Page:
I was just having breakfast yesterday with two systems architects from Seattle, who said they were exploring virtualization, including both VMWare and Xen hypervisors. The liked the potential benefits but were put off by the complexity of setting the stuff up and maintaining it. Their choices, they said, pretty much boiled down to consulting help or more automation in the software.
Showing results 1 to 10 of 10
Case study: London hospital trust benefits from new IT framework
Imagine linking 13 medical laboratories onto a single system, and imagine building automation and robotics capabilities in two of the largest. An overly-ambitious plan? Well, several industry experts thought so. But the National Healthcare Group was convinced the benefits would outweigh the potential risk of putting such a system together.In 2003, the Singapore healthcare provider--also a ZDNet Asia Smart50 company--embarked on a bold initiative to build a Lab Information and Automation System (LIS), integrating all of its 13 laboratories into a common platform. At the same time, the National Healthcare Group (NHG) was keen to introduce automation and robotics in two of its largest labs.
No benefits and it won't tackle terrorism, say London directors
SAP's worst nightmare is an outsourcer that delivers all the benefits of business automation without any of the headaches of software ownership.
Internet phoning offers big benefits for marketers--automation, lower costs and potential regulatory loopholes.
Eastern European, Middle-Eastern and Asian nations were in London this week to pitch for outsourcing business. Although it can't match the tax-free incentives of some states, Romania reckons it has other benefits to offer
Regulatory action may be taken against British Telecommunications in an attempt to increase competition in the United Kingdom's broadband market, according to an influential group of lawmakers. The select committee has urged the Office of Telecommunications--the U.K. telecom regulator known as Oftel--and its forthcoming replacement, the Office of Communications (OFCOM), to consider separating BT's network business from the rest of the company. The network is BT's physical infrastructure--including local exchanges and cables--as opposed to its service-based operations, such as BTopenworld. One of the benefits of this separation, the committee believes, is that it might bring down broadband prices. The committee's advice was delivered in a report published Wednesday; it echoes a widespread belief among BT's competitors, which say broadband prices would likely fall if a third party owned BT's fixed-line network. BT isn't permitted to sell any products at a loss--an attempt to prevent the company undercutting rivals to boost market share. ZDNet U.K.'s Graeme Wearden reported from London. To read the full story visit ZDNet U.K.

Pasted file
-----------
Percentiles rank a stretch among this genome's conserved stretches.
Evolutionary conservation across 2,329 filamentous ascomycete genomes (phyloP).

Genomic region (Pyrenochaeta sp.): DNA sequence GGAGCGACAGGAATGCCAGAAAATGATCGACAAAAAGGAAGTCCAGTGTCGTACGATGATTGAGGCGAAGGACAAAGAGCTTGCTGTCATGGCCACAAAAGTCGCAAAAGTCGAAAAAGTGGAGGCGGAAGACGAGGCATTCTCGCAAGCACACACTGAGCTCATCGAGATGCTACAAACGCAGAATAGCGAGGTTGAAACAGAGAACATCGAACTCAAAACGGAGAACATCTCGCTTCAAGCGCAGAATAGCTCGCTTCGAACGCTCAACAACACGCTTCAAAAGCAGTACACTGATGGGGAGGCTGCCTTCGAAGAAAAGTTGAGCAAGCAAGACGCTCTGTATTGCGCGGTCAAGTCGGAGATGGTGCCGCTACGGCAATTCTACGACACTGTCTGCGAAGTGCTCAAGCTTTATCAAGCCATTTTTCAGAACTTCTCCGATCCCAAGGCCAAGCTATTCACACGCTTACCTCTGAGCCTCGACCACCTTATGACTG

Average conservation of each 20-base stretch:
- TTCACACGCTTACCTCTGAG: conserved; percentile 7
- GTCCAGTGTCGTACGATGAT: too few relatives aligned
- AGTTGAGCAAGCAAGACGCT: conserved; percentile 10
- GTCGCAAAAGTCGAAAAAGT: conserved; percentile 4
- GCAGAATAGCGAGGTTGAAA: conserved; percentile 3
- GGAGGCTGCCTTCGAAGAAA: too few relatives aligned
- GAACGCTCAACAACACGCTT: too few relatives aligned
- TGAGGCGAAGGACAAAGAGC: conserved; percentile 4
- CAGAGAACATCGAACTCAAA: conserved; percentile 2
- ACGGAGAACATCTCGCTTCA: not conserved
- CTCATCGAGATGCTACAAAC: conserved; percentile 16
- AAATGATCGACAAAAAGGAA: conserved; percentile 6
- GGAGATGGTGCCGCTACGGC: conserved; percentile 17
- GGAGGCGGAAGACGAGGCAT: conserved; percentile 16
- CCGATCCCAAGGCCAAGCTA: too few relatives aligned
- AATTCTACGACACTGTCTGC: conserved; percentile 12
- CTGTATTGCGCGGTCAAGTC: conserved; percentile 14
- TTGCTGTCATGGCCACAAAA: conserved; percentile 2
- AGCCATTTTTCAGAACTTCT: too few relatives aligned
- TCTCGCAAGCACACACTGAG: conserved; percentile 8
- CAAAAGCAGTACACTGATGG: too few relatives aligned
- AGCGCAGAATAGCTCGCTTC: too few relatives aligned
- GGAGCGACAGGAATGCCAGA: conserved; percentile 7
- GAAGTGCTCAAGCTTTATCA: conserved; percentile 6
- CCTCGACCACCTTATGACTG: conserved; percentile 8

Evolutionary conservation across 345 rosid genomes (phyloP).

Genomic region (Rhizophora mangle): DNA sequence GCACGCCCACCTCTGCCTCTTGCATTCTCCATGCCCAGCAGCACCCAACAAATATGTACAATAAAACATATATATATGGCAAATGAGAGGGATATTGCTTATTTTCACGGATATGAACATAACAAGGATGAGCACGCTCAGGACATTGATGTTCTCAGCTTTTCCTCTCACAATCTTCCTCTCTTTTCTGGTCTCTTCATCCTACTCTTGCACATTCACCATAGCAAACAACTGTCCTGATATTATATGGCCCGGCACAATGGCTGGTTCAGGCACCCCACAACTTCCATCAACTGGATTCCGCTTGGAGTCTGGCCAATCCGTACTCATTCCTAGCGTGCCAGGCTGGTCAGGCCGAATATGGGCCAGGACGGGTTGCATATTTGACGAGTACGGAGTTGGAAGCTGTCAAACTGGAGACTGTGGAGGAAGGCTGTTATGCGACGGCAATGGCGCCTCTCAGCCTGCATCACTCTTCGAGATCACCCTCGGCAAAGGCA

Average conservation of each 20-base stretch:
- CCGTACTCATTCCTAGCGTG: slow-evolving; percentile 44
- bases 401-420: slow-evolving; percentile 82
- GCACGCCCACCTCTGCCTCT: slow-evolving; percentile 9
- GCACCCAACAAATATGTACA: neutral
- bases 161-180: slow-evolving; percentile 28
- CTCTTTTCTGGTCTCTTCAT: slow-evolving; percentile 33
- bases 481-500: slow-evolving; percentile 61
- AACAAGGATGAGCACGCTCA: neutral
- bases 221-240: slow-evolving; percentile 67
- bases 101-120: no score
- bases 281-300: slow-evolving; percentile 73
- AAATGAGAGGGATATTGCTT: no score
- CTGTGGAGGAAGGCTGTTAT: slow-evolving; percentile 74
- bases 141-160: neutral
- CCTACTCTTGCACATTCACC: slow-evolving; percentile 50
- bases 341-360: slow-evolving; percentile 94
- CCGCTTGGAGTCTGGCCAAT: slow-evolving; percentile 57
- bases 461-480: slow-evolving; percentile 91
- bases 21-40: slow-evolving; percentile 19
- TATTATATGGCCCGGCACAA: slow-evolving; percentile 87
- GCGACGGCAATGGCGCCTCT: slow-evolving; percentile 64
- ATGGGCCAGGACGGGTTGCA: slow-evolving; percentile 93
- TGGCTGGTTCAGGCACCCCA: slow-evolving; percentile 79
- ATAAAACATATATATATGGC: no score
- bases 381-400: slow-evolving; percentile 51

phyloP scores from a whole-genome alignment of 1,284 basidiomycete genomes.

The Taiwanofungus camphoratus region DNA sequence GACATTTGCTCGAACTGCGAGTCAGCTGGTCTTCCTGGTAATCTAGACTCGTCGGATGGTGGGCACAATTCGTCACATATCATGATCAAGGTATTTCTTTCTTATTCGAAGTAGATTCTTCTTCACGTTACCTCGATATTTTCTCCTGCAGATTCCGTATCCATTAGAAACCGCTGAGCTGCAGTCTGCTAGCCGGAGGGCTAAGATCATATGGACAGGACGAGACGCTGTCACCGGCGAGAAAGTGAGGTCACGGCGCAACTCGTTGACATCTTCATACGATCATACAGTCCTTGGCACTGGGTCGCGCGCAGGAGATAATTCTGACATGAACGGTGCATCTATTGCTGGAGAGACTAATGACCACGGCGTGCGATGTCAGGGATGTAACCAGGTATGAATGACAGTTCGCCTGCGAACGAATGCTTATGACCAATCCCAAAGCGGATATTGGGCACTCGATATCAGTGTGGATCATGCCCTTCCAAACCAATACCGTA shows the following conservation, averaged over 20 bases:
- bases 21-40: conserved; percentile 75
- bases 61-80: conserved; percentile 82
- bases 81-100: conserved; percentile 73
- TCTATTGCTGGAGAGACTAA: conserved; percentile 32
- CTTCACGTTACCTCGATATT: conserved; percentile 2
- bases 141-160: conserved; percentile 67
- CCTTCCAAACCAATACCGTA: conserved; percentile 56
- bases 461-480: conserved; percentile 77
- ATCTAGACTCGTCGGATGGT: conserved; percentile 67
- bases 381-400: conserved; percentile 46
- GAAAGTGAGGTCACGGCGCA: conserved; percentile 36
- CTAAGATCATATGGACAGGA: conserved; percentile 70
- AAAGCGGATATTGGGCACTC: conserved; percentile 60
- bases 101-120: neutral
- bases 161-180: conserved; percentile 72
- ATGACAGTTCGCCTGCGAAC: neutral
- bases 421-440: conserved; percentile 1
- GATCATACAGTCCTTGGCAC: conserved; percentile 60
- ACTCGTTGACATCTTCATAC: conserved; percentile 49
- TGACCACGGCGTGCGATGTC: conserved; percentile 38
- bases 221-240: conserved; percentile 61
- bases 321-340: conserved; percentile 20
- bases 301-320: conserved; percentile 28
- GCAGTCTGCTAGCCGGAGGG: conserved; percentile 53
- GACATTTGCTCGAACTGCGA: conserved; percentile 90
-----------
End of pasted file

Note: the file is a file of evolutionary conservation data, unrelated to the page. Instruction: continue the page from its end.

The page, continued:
Software start-up Evolve has appointed former Oracle Vice President Linda Zecher as its chief executive and president, Evolve said Tuesday. The company, launched in 1995, sells software that helps service companies, such as system integrators and consulting organizations, track and control their projects and labor costs. Zecher, who started her new post Tuesday, replaces interim-CEO Lin Johnstone, who is leaving the Emeryville, Calif.-based company to return to her home in London after five months with the company. At Oracle, Zecher spent five years running a $1.3 billion division of Oracle that sells business applications to services companies. She has also held management positions at PeopleSoft and Bank of America. Evolve competes in the services automation market with Portera, Niku, Opus 360 and PeopleSoft. --Alorie Gilbert, Special to ZDNet News
LONDON--Dell Computer customers in the United Kingdom will soon have notebooks equipped with wide-area wireless access. From mid-March, U.K. consumers will be able to order laptops with GPRS (Global Packet Radio Service) connections that provide always-on, wide-area wireless access to the company network or the Internet. The key benefits will be the ability to send and receive e-mail, browse the Web, and access corporate databases from almost anywhere in the United Kingdom. Later, as roaming agreements fall into place, the service also will be available in other European countries. --Charles McLellan, ZDUK
The best of ZDNet, delivered
- 1 Perfectly legal ways you can still get Windows 7 cheap (or even free)
- 2 How much does an iPhone 6 really cost? (Hint: It's way more than $199)
- 3 31 ways to improve your iPhone's battery life
- 4 Seven privacy settings you should change immediately in iOS 8
- 5 Review: Tile Bluetooth tag (verdict: Great)